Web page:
Plants

Cultivating the bindweed

Information and generalities

The Convolvulus genus includes over 250 species of evergreen plants belonging to the Convolvulaceae family. They all have a climbing or shrubby habit, and often grow spontaneously in uncultivated areas or near abandoned houses. They are characteristic for the large trumpet-shaped flowers, often known as «beautiful by day» due to their resemblance to the beautiful by night; the stems are thin but strong, green in color, with large leaves covered with hair. The origins of the various species of convolvulus are predominantly European and Asian, but many of them also thrive on the African continent, including the islands. The common name of the bindweedderives from the Latin convolvere, which means to wrap, to delineate the bearing of this plant. It often happens that bindweed plants, during growth, take root on other plants (mainly those with arboreal habit), compromising their normal development until death.

The most common species


The convolvulus has a vastness of species that differ from each other in size and color of the flowers, leaves and posture. In Italy there are spontaneous and other cultivated species, some of which are available in specialized nurseries. The most common convolvulus on our territory is Convolvulus arvensis, also known as «vilucchio»; it grows spontaneously in rural areas or in mountain pastures, often reaching heights of over two meters. The flowers of this bindweed are white or pink and during the whole summer it produces abundant flowering if the plant is adult and healthy. Convolvulus sabatius is also very common, with large purple flowers, shrubby, often used to decorate rocky slopes. Of considerable interest for its colors is the Convolvulus tricolor, native to Africa;

Cultivating the bindweed


The bindweed needs very little care, since its rusticity and its adaptation have led it to become a spontaneous and invasive plant in many places. The first advice is to choose a suitable area where to place the bindweed; many climbing species can suffocate and steal nourishment from neighboring plants, therefore it is always good to keep it in an isolated place (cultivation in pots is not recommended, given its wide and branched root system). The bindweed loves the sun, therefore it must be placed in bright places and with well-drained and not very compact soil; the waterings, sporadic and not very full-bodied, are to be done exclusively at the base of the plant, thus avoiding stagnation of water on the leaves. After 2 or 3 years we will proceed with the autumn pruning of the longer branches, through clean and oblique cuts. It tolerates temperatures even below zero very well and in temperate zones the flowering lasts until late winter.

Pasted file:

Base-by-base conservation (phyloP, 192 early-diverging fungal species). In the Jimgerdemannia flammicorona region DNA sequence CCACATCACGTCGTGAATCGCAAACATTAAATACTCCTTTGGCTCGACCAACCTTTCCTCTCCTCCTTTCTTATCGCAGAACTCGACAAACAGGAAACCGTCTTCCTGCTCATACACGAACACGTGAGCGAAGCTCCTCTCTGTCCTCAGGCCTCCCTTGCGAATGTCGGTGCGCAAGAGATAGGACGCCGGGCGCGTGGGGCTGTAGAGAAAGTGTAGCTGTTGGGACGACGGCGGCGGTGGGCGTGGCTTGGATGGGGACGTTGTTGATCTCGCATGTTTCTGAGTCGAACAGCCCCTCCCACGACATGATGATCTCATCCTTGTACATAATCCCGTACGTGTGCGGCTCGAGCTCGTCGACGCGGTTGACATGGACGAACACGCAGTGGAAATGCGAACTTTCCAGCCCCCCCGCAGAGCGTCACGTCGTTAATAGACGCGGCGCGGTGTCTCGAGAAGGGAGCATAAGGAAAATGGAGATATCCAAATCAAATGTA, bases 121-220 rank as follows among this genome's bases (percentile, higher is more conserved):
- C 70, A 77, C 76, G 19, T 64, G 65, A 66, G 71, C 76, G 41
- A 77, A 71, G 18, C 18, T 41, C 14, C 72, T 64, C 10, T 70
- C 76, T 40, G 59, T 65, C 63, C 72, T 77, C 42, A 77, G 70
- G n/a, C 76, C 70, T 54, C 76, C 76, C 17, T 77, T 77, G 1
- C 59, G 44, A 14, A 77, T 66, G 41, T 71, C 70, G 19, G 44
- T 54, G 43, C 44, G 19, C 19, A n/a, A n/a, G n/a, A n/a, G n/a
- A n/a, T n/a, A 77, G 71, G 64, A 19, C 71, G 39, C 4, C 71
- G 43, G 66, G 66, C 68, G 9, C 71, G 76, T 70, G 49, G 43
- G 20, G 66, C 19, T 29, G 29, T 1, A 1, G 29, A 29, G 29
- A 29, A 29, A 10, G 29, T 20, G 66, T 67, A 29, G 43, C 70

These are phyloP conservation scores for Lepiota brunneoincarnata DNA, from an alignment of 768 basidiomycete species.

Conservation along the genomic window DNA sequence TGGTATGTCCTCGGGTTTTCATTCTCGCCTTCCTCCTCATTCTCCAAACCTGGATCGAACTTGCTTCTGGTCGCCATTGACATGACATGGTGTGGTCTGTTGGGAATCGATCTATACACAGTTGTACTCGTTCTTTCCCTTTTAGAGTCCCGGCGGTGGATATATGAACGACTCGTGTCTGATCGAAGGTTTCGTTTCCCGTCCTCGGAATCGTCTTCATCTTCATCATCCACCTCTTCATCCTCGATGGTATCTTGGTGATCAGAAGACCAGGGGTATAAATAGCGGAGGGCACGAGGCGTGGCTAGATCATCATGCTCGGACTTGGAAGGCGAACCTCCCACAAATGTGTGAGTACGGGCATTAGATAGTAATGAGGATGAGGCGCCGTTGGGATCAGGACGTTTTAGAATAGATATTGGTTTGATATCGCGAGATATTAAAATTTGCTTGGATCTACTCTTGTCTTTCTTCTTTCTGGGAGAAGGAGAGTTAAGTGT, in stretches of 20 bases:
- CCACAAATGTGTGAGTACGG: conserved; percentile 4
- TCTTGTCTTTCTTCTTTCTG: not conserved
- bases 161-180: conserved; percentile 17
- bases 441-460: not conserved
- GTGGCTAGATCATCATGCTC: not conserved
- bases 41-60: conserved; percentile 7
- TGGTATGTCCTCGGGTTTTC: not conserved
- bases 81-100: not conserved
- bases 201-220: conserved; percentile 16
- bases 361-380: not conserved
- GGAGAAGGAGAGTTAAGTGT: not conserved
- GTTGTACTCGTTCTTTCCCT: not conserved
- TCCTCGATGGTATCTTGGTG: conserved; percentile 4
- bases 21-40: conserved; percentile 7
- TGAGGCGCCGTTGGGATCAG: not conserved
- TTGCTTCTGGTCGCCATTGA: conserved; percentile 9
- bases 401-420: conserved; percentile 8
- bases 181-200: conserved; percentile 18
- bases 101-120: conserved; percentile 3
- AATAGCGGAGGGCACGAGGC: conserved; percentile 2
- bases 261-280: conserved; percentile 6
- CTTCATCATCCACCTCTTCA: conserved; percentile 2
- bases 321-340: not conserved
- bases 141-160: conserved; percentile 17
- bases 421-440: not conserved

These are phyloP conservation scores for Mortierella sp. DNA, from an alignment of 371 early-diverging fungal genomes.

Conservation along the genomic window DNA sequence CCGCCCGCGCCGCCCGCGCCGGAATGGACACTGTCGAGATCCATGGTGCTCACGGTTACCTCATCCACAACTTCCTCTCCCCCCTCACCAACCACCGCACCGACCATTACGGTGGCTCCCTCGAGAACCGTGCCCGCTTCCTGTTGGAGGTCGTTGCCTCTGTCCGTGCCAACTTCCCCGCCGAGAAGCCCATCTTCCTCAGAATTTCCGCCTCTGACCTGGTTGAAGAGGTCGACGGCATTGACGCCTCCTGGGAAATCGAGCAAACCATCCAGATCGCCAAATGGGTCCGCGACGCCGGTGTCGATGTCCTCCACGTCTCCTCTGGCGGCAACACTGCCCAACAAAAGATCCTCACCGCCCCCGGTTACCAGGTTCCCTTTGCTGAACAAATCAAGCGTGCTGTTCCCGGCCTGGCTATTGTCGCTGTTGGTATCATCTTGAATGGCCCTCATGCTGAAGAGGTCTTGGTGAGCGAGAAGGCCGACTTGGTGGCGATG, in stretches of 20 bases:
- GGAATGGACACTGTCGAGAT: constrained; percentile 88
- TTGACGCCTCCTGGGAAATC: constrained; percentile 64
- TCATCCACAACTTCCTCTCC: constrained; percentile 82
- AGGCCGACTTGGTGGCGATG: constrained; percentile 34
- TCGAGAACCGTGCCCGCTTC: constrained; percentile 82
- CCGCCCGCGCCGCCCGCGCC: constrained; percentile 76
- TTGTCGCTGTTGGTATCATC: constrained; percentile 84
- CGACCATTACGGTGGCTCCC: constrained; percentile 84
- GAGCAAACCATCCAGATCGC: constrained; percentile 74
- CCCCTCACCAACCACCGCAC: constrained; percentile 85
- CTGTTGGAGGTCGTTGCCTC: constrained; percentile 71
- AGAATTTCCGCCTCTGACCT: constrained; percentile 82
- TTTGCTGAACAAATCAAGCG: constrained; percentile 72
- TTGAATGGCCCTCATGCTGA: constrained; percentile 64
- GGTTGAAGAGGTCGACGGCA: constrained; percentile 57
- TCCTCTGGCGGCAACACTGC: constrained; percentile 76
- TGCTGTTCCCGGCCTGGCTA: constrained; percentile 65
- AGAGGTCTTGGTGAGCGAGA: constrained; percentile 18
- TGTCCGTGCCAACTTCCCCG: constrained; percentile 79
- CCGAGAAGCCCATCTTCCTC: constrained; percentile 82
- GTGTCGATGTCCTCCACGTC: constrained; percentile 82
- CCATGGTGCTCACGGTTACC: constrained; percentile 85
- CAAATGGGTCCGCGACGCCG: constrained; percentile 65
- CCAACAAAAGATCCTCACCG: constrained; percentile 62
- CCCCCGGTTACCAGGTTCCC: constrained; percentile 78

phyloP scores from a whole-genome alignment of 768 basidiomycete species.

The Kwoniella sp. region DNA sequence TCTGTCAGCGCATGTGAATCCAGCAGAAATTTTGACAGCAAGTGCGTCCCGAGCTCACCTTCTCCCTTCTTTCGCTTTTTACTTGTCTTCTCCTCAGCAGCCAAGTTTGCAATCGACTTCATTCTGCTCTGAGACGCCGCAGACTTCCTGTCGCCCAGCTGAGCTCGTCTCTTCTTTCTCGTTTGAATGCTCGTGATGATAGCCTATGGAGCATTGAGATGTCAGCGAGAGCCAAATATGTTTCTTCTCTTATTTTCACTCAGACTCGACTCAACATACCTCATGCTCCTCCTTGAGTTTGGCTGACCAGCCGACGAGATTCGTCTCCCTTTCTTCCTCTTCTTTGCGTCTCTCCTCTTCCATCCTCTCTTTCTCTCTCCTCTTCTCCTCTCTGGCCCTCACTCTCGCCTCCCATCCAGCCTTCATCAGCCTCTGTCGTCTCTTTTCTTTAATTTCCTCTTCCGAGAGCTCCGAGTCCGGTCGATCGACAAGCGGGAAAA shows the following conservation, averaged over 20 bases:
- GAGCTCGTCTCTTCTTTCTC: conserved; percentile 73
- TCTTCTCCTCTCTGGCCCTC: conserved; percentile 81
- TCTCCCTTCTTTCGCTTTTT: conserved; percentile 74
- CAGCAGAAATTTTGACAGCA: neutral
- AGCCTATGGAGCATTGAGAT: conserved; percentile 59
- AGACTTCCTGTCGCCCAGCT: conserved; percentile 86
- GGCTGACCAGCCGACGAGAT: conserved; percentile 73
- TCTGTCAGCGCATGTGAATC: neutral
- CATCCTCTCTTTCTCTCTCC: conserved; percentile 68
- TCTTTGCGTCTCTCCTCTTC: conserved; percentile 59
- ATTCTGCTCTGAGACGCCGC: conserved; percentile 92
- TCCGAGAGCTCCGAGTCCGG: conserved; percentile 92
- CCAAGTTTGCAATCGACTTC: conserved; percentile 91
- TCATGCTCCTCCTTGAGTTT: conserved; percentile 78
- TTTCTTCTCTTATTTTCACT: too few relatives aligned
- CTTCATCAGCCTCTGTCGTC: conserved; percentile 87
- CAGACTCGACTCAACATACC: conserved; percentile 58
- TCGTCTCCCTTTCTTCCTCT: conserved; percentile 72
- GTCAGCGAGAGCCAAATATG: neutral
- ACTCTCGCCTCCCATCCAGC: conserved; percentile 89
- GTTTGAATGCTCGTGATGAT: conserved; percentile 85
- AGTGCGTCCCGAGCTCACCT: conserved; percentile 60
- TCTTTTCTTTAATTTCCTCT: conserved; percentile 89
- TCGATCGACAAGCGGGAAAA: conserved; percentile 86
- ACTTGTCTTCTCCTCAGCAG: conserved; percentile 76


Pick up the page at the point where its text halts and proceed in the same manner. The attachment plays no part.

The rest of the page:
Curiosity


A legend tells that on a spring day the Madonna came across a carter mired in mud; if he had offered her wine, she would have helped him free the cart. Since the man had no cups or glasses with him, the Madonna picked up a bindweed flower and had the wine poured into it, thus freeing the man. Since then it is also known as the «cup of the Madonna». The convolvulus is used for the preparation of herbal teas and purgative decoctions, thanks to the presence in the leaves and roots of glycosides and tannins. It also has a purifying effect on the liver and kidneys, and it is possible to buy the dried ones from specialized herbalists. The caterpillars of a moth develop on the bindweed, called the «bindweed sphinx»: its scientific name is Agrius convolvuli, and it is possible to observe this large butterfly feeding on the nectar of the bindweed flowers by means of its long spiritromba. The caterpillars reach considerable size and not infrequently, if present in large numbers, can completely defoliate the young convolvulus shrubs, leaving only the hardest and toughest branches intact.

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